2. For me, the difference between endlessly killing things being fun and being a grind is whether or not I have to do it so much that it becomes repetitive to the point of not being fun anymore. Even a game with great combat and great enemies can be ruined by making me play essentially the same exact fight hundreds of times before I can move on. Eventually, I’m going to master the best strategies, there’ll be nothing interesting left in the fights, and it’ll feel like a drag.

    That said, even grinding can be fun if the combat really is that great, but the thing is that it needs to be optional. Good grinding is when I set the goal myself, there’s a tangible reward, and if it gets boring, I can always go do something more interesting in the game. Bad grinding is when the goal is arbitrarily set by the game, there’s no real benefit, and I’m stuck with nothing else interesting to do until I finish. Sure, in the second case I’m just going to be killing even more stuff in the next area of the game, but it’s different stuff in a different environment and that keeps the combat feeling fresh; or, if the game truly has no worthwhile variety to differentiate combat between areas, I’m going to drop it because it’s crap.

    tl;dr The fun is in the details of combat, not just combat in general.

    • Right, I can agree with you here. It’s just that in MMORPGs, it feels so rare for the way you fight to be different in any significant way, beyond like, “in this fight, you have to make sure you run around a lot more.” In Tera, I was driven by my desire to see more of the beautiful world, even if the enemies in each area were all quite similar. I just enjoyed being there so much that it didn’t bother me.

      It’s reasonable to not like the combat so much that it’s why you play, therefore you want to do other things, or have some variety. The only thing I don’t get is complaining about grinding as the means of progress. In Tera, you could go anywhere in the world if you feel like it. You could go do crafting or some other shit to break up the constant fighting. But the core of the game is always going to be fighting, and it makes no difference what level you’re at.

      I guess all in all my problem isn’t with the concept of using the word grind to be negative, but with the lazy way that most reviewers use it.

  3. That reminds me that I have seen this video from the Game Overthinker the last day where he explained that Asian gamers have less problems with level grinding because they don’t have the desire to controll everything in the game. Western gamers on the other hand are too spoiled by open-world games like GTA or Red Dead Redemption where you can do whatever you want. He also said that level-grinding is a “ZEN”-like experience for Asian gamers, although I think he is reading too much between the lines regarding this.

    That being said, I am myself not a great friend from grinding. I have beaten FF7, FF9 and FF10 as a kid. FF8 on the other hand was too hard for me because I had no interest in level-grinding Squall all the time just to beat a certain enemy -__- Ahh, but what should you do ?

  4. I agree that a lot of reasons for perceiving a certain segment of a game as “grinding” can be pretty subjective, but I think it’s considered a bad thing for a few reasons:
    1. an attempt to pad out the game and artificially extend it’s length.
    2. evidence of poor pacing on the part of the designers (ideally, the player should be able to smoothly progress from stage to stage)
    3. devaluation of skill and/or strategy as compared to time investment.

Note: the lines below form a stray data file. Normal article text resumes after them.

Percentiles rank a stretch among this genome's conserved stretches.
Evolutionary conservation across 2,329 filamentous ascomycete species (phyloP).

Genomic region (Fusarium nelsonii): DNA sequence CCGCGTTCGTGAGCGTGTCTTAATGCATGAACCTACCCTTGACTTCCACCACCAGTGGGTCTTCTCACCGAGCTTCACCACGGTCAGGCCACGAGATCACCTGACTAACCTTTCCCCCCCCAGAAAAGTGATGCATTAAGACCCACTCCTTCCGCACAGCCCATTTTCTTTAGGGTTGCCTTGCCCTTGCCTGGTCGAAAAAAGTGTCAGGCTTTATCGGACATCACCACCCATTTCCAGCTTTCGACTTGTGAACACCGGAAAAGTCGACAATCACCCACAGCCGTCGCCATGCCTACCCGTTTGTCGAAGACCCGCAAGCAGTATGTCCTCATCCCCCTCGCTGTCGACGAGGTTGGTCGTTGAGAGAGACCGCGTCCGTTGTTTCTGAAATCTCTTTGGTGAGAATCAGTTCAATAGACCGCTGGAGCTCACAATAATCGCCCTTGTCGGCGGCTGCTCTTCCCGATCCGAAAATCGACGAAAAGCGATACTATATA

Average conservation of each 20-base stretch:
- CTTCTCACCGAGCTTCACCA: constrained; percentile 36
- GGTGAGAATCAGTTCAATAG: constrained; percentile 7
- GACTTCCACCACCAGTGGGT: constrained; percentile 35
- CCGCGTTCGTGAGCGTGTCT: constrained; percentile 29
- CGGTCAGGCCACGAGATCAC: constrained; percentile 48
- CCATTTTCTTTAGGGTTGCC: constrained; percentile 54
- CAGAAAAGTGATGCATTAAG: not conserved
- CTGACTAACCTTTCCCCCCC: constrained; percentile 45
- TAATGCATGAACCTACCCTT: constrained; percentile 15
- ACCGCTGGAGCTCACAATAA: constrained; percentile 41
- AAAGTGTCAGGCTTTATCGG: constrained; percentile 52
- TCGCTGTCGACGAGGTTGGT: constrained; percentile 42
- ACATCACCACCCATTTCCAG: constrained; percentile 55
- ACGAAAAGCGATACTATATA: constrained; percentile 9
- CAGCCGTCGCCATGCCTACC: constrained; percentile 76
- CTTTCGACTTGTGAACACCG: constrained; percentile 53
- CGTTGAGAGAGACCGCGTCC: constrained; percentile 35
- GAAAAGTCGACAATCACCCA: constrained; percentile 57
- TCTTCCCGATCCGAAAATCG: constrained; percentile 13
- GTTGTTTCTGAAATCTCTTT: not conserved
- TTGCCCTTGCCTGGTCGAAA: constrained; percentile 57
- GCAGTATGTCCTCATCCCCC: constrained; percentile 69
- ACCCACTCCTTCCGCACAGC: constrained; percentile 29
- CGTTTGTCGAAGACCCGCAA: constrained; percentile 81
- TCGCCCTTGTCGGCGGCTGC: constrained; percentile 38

Games are all about maintaining the illusion that player input “matters” in some way – in each of these 3 ways, grinding breaks up that illusion. Getting to a set level in most RPGs is generally an inevitable occurrence. Grinding, or at least the perception of grinding, thus robs players of the sense of accomplishment or emotional investment that skillful play can create. It creates a feeling of simply “going through the motions”; that human player input ultimately doesn’t matter: only machine-like execution does (and indeed, many MMOs do see an attempt to mechanize some of these features, ranging from macros to full blown bots).

    The inverse of grinding is using a skillful tactic, appropriate preparation, or even exploiting a glitch to tackle an area at a lower level, which again, helps maintain the illusion that player input matters. You’ve played (and blogged about) Dark Souls, which is a solid example of the sort of dichotomy I’m talking about.

    • Those three problems are certainly reasonable ones to have, but I don’t think it’s right to say that games aren’t allowed to do those things. Obviously if the reviewer doesn’t like those things, then they’re going to give the game a negative score, but I think it has to be acknowledged that there are plenty of people who don’t care about those issues, i.e. people who enjoy grinding, which in turn equals people who keep these games selling. I think people who like grinding are underrepresented in video game reviews and discussion. (Probably because they’re too busy grinding to write anything.)

  5. I rarely grind in games because grinding is boring. The last time I grinded in a game was Maplestory, lucky I had some music playing or else I wouldn’t last 5 minutes of grinding. I often use the time when I’m grinding to try out new skills or to make a combo that works well against bosses.

    I hated the grinding in Dragon Nest, repeating the same dungeons over and over again, so many times that you know exactly where the monsters will spawn and repeating the same tactics over and over again.
    To make the grinding a little interesting, I would turn up the difficulty of the dungeon, the behavior of the boss doesn’t change, but it has more hp and has higher damage, so I have to make sure I dodge every hit and hit the boss at the correct time.

  6. I personally LOVE “grinding” I can do it for days and days and… weeks! But I HAVE to love the game play/combat otherwise I’ll just stop playing. “If I get to a grindy bit and decide I don’t like the game’s combat, then I quit playing.” <- me… which is why I still haven't finished FFVII